Having noted a few days ago that there's a newish restaurant in the San Fernando Valley that specializes in Cincinnati-style chili, I felt a personal responsibility to find out for myself whether a Chowhound might be interested, and share the information here.
So, I visited the place -- Cincinnati Chili by name -- bringing my lovely dining companion, Desiree, and her two children: the impulsive fifteen-year-old James, and moody eight-year-old Emily. The Ritalin hadn't seemed to help Emily; we thought that maybe whatever the Queen City equivalent of a `bowl of red' is would make a difference.
We were seated immediately, this weekday midafternoon, though owner Giuseppe informed us that there had been a line out the door Saturday evening. Frankly, it wouldn't have taken a large crowd; the place has only a few tables, and no counter. It is clean, and bears an "A" health inspection certificate.
The menu on each table could be read in an instant: there are, essentially, only two food items: chili and "Coneys," the latter described as a "grilled wiener in steamed bun with a dab of mustard topped w/chili and a sprinkle of fresh chopped onions." Orders are served with a small packet of oyster crackers. There's a selection of soft drinks, coffee, regular and chocolate milk, and tea.
Both the chili and the "Coney" are available with shredded cheese. A "3-way" chili comes with spaghetti (very thin, remarked Desiree; more like spaghettini) and cheese only. Add beans or onions and it's "4-way" (as I had it, with onions) for $5.95; a "5-way" has cheese, beans and onions atop the chili and spaghetti. That's the way James had it. Desiree and Emily opted for bowls of chili without any of the additions, at $4.95 (add beans for another 20¢). All are served on an oval plate, about eight inches long. Everybody agreed that if we wanted hot dogs, we'd go to 7-Eleven.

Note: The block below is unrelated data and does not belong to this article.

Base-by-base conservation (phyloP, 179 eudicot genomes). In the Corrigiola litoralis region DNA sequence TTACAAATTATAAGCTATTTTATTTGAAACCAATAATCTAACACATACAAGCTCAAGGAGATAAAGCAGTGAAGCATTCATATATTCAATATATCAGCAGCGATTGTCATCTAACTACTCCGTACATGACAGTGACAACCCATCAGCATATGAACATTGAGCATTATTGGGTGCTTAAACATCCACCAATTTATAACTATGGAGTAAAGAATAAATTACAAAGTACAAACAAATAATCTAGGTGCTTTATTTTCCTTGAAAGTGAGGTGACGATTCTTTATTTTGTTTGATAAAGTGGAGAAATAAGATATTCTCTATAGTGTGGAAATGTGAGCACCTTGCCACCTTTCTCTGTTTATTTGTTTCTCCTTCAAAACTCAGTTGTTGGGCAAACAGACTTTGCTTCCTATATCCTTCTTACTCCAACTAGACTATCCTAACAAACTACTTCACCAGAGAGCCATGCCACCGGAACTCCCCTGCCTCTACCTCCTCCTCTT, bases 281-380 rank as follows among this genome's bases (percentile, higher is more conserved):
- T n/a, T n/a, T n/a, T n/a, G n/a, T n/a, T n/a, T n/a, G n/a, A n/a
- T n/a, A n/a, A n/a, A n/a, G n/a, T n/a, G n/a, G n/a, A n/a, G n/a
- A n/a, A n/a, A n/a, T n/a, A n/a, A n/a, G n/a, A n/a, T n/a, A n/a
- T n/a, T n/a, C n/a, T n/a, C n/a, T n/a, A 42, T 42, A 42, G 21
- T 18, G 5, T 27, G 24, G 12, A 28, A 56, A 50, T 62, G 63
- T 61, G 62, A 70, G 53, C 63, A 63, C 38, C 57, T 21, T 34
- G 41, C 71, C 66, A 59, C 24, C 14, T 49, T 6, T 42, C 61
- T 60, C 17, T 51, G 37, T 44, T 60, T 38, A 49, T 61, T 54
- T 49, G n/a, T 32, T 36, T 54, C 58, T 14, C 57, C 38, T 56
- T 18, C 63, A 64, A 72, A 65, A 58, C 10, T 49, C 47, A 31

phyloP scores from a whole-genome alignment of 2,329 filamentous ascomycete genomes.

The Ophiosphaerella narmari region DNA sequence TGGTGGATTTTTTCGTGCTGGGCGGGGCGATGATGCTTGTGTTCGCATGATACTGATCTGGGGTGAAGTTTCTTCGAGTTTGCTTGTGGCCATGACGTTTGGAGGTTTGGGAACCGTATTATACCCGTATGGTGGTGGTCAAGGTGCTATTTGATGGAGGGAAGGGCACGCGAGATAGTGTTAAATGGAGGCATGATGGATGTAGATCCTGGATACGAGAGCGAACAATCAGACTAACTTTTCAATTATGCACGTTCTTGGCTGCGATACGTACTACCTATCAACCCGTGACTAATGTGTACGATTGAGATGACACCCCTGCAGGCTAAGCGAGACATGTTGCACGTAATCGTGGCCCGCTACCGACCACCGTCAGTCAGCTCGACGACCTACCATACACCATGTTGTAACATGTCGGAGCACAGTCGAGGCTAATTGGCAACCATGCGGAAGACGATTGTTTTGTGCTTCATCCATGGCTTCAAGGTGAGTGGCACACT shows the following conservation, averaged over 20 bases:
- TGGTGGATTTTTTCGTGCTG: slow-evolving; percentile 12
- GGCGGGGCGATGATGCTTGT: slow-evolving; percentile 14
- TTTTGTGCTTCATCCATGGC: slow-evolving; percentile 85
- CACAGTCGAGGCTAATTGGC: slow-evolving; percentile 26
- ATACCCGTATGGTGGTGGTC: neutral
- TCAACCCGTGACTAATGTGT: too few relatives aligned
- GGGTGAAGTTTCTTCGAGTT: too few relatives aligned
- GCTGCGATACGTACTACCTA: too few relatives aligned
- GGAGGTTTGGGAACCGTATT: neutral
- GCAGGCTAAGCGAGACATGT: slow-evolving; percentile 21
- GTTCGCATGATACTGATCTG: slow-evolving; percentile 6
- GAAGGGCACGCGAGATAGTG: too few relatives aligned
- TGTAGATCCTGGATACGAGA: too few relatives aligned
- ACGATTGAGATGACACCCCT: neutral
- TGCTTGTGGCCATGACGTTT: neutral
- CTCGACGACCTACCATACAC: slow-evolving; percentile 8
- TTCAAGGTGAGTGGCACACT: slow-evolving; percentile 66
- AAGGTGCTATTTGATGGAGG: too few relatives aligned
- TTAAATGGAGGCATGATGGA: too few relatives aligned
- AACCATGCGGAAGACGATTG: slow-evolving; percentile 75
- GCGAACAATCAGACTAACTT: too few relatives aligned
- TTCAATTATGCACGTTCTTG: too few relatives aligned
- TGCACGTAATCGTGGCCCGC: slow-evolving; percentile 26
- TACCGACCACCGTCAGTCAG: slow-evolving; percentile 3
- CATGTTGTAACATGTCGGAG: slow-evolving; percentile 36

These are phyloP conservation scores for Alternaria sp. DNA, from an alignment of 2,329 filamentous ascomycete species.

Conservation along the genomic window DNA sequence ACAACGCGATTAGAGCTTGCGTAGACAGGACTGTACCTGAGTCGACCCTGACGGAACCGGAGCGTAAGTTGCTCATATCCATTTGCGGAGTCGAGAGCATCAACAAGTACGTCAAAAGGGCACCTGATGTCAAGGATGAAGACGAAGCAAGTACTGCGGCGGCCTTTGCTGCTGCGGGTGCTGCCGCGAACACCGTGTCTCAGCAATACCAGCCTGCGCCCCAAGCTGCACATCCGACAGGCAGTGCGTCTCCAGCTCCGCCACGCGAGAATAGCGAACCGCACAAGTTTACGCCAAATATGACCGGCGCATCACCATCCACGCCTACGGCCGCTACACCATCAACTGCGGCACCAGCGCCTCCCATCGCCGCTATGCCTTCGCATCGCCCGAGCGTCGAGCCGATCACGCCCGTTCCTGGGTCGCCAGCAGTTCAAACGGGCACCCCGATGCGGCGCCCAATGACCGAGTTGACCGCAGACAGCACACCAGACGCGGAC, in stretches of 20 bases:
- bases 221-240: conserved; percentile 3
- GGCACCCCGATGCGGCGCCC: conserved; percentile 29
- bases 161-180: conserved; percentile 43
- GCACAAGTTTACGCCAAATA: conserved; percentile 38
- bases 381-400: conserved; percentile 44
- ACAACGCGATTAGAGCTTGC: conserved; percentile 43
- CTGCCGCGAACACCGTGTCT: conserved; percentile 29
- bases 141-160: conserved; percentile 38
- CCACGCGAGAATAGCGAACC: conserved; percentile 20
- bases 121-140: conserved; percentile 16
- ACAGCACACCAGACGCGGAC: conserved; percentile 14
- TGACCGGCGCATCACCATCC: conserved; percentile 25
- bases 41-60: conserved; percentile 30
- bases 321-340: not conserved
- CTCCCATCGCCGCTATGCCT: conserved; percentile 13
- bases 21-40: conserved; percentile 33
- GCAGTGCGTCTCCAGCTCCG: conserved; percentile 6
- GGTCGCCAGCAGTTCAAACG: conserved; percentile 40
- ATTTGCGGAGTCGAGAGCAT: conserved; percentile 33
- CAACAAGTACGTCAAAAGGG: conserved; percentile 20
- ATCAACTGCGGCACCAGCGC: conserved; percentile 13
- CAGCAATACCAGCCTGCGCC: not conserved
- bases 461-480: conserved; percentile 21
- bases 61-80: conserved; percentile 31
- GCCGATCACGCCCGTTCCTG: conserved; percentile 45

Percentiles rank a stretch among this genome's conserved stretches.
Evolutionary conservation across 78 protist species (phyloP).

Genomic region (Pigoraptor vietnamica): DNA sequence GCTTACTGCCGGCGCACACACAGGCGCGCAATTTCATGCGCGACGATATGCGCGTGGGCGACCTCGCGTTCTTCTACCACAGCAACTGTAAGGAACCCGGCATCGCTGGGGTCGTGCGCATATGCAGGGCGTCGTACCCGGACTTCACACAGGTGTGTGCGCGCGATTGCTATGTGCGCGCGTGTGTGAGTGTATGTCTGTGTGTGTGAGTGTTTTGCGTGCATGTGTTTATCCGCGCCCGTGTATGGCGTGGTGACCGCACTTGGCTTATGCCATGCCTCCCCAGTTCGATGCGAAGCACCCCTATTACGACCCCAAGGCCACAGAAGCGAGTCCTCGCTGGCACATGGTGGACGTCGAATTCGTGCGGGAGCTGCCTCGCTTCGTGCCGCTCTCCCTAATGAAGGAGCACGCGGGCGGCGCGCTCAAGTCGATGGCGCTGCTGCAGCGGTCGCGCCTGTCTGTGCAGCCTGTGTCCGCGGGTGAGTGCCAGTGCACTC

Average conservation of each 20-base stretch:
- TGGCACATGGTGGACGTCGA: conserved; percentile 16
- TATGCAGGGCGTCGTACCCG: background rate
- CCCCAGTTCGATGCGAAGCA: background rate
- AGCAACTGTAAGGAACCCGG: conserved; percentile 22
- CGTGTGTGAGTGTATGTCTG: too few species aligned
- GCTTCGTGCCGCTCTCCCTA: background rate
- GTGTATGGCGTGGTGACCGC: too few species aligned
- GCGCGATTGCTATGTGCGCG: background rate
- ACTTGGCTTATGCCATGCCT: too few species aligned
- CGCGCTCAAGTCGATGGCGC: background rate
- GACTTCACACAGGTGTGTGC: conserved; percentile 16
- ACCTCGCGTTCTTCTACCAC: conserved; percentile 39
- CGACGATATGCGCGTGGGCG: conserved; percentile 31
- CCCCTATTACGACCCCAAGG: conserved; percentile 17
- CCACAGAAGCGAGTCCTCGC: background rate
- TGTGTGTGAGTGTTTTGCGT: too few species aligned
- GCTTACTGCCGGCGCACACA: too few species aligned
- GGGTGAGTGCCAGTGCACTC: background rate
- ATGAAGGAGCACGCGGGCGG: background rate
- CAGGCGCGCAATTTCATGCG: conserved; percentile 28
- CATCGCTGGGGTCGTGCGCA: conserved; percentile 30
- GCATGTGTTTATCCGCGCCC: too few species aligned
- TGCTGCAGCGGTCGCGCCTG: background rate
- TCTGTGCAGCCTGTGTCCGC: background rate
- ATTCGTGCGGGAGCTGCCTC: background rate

(Cincinnati Chili also serves something called the chili sandwich, which is the Coney minus the wiener. Plain, it's $2.30; add 30¢ for cheese).
While we were waiting for our order, the amiable and enthusiastic Giuseppe explained that he had come to California from Cincinnati, where he managed the main branch of a popular chain of local restaurants called Skyline. The chili here is his own variation of that recipe: milder (though a variety of hot sauces are available for customers to pump up the temperature of their order) and, he says, less greasy. He adds that he uses extra-lean beef, and olive oil.
Fifteen years ago, in a nearby location, his first attempt at a Cincinnati chili restaurant hadn't succeeded; he subsequently worked in other people's restaurants until several months ago, when he and his partner started Cincinnati Chili.
Expatriates from that Midwestern town should feel at home, and evidently word is getting around. Next to the cash register is a book, in which customers are encouraged to enter their names, local address, and the high school they attended in Cincinnati.
We all agreed that the chili is fine (though, never having visited Ohio, we can?t vouch for its authenticity), and reasonably priced. Chili is also available to go, at sizes and prices ranging from $4.95 for a half pint to $19.98 for a quart. If we were in the area -- Van Buys Boulevard between Sherman Way and Van Owen -- we wouldn't hesitate to drop by again; in fact, we'd probably eat there often. Whether it's worth a drive of any length, though (we came in from Los Feliz-adjacent), depends on your dedication or, perhaps, your homesickness.
James, never easy to please, seemed sated and happy. Emily had to go to the bathroom, but then again, she always seems to.
Open Monday-Saturday, 11 AM to 7 p.m.
6855 Van Nuys Boulevard
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